Started from the top; Now I'm here.
TL;DR: Don’t listen to Drake when you’re trying to get an internship. You need to start from the top, not from the bottom.
On January 22nd I flew out to San Francisco for Hack Gen Y, and the 7 days I spent there ended up becoming the most memorable in my life. But this story isn’t about how great a time I had. This story is about how I managed to meet people, tour startups, and eventually get an internship at SAS Institute.
When I first got to SF, I knew no one. Well not quite no one. I went to high school with enterprising iOS developer Conrad Kramer. Plus, I knew one or two more others from hackathons I’d previously been to and vaguely from HS Hackers. But that was it.
I’d been on a Google Hangout with Zach Latta and Jonathan Leung a few weeks before my visit and arranged to see them as soon as I arrived. (If you don’t know them, Zach and Jonathan are the founders of a for-students by-students organization called Hack Club that helps run high school computer science clubs.)
This was my first time in the tech capital of the world and I was ready to network. Luckily, Jonathan gave me the perfect solution: email as many startup CEOs as possible and ask for office tours.
Wait, what? How could I expect replies from these busy people and moreover, how could I expect them to reply to me the next day? Trust me, I was skeptical at first too.
At 2am Friday morning I sent out emails to all the CEO addresses I could find from startups on this list. By 10am I had replies from half of them.
During my stay in San Francisco I got tours of Clever, Dropbox, Imgur, Indiegogo, and Teespring. And for some of these I got more than tours. At Teespring for instance, I played board games, ate lunch, and had an opportunity to pair program with one of their engineers. (Update: the following year I applied the same technique described below to receive an internship at Teespring)
Even though I didn’t end up interning in San Francisco, I learned a lot about startup culture and met many awesome people. Plus, the emails I sent were perfect training for the emails I would send to get my internship.
Getting an internship
I started writing emails for internships during spring break. Inspired by what I learned in San Francisco, I resolved that I wouldn’t go through the red tape of corporate job applications. No, I would start from as high up as I could.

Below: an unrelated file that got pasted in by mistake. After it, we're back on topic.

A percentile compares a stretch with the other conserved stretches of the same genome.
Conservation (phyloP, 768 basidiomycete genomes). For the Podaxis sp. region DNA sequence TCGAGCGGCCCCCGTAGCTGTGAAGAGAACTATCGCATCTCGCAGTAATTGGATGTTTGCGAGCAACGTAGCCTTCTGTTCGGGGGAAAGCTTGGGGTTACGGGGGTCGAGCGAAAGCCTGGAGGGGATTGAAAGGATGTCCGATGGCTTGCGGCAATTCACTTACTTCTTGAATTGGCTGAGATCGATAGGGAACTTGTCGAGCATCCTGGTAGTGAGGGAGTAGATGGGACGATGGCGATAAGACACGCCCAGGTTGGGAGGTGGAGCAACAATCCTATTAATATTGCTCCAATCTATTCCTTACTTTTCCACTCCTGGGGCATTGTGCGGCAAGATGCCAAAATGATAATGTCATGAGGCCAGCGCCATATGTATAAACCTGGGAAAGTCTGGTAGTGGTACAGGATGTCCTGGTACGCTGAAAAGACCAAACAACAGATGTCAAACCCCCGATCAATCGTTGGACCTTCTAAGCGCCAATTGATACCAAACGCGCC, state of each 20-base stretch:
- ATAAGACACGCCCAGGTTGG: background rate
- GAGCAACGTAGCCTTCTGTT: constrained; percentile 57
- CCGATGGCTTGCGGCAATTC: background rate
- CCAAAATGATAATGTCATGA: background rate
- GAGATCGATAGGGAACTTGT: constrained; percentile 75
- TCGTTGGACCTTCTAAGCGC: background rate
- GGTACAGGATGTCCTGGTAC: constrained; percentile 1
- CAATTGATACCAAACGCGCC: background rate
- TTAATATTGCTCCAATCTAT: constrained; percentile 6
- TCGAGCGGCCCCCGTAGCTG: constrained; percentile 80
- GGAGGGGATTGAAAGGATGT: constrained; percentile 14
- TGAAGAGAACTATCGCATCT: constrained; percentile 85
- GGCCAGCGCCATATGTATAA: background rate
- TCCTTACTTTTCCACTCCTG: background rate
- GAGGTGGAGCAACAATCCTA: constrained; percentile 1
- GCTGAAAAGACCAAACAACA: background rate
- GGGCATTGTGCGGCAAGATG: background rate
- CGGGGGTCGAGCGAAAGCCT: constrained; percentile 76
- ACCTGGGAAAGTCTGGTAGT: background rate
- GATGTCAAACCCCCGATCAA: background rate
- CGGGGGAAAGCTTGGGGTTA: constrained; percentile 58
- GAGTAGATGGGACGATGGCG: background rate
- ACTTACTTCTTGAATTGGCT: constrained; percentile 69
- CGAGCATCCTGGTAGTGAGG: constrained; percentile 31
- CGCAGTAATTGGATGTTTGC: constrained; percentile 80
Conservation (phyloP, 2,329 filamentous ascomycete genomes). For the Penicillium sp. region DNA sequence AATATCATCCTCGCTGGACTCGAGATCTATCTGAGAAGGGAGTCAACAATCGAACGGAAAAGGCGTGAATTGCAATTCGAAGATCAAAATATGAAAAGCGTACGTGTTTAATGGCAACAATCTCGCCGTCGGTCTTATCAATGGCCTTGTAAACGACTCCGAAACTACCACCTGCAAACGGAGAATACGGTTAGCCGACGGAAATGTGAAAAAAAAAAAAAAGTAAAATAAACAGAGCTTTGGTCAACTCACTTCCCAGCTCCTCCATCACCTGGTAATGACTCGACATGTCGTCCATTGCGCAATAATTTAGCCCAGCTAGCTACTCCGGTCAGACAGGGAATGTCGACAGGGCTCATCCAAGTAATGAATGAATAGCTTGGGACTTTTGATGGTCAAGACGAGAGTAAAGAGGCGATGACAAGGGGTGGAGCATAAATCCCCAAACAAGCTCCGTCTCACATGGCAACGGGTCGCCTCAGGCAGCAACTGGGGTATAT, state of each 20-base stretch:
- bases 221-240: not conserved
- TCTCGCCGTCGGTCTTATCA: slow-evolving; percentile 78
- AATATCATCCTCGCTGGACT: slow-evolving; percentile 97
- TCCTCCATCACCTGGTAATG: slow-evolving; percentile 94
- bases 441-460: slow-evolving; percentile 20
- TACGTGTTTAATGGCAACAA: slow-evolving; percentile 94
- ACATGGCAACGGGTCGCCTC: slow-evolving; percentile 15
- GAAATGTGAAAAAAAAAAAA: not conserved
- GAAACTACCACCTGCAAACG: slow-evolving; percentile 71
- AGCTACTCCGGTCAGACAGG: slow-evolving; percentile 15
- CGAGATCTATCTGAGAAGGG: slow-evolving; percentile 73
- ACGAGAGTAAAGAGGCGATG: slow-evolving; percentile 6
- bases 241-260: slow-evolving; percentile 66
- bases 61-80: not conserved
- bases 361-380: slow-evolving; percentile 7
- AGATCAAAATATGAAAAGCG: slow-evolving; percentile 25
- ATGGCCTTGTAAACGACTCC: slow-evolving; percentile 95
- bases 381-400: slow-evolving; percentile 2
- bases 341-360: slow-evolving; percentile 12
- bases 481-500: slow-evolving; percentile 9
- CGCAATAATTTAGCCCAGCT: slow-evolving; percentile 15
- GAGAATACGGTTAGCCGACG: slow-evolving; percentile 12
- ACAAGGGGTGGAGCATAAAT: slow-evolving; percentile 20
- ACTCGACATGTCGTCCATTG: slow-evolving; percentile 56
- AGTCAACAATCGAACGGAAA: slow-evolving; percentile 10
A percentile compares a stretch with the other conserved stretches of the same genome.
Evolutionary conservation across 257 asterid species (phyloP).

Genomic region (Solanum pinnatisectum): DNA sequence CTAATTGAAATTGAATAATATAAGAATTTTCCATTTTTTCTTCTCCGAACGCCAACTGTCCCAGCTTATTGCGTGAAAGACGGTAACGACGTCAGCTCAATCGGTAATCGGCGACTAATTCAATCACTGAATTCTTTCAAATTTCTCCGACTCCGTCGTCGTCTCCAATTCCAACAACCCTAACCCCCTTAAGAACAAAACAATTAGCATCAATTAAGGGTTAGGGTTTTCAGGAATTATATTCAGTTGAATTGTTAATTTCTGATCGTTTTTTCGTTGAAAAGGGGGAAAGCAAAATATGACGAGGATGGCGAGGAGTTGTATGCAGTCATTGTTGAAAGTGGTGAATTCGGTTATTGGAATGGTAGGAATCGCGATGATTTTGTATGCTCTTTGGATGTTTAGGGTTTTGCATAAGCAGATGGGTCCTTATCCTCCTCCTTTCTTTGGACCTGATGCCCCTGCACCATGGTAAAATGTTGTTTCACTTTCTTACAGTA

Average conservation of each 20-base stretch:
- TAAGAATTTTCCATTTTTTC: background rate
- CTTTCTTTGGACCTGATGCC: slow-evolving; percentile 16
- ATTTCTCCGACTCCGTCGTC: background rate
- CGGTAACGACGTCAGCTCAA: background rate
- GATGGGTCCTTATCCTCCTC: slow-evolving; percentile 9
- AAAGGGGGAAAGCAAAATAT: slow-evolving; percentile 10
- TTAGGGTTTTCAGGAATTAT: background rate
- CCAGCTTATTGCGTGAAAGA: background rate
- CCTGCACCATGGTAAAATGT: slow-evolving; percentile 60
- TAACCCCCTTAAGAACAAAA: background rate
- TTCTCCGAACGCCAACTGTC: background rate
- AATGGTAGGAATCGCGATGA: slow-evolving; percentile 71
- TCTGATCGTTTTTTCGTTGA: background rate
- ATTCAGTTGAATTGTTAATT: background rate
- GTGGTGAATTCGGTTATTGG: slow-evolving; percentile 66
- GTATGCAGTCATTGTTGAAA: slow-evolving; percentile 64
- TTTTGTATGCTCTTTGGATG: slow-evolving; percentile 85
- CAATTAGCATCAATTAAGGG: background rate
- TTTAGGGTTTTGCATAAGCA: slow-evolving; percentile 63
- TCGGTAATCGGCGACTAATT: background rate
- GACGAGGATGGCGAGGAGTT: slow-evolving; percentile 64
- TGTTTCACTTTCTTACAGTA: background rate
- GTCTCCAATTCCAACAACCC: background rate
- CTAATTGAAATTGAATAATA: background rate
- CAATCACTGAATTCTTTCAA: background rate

First I needed to know what companies to apply to. It just so happened that I received Fortune’s 100 Best Companies to Work For around that time; I figured that interning at any of the companies on that list would be a noteworthy achievement.
Over the course of several days, I emailed at least 10 people at each software company on that list, including the CEOs. I found most of the non-CEO people on LinkedIn as 2nd connections (so I could provide justification for contacting them in case they asked). They were mostly either recruiters or department leaders who could forward my email down — with added weight.
In the end, I accepted an offer from SAS Institute, which was 4th on the list. It turns out that it was actually Jim Goodnight, CEO of SAS, who forwarded my email down.
Higher-ups have limited time and getting to inbox-zero is not their favorite task. However, most are intrigued by ambition when they see it. All you’ve got to do is let them see it.
• Have a good resume. I don’t think mine is super impressive (I know many HS Hackers have better), but you do need to have a decent amount of experience in order to use this technique.
• Keep emails professional and brief.
• Don’t send emails to the wrong people.
This is what my emails asking for tours looked like:
My name is Bogdan, and I am a high school developer visiting SF for the weekend. I’m a big fan of what <company> is doing. Is there any way I could visit the <company> office tomorrow (Friday)? I’m really interested in the tech scene and would love to be able to see a company up close.
This is what my emails looked like when I was looking for internships:
Hi Mr. <CEO>,
I’d like to intern at <company> over the summer. I have a two-year background in software development. Whom could I talk to?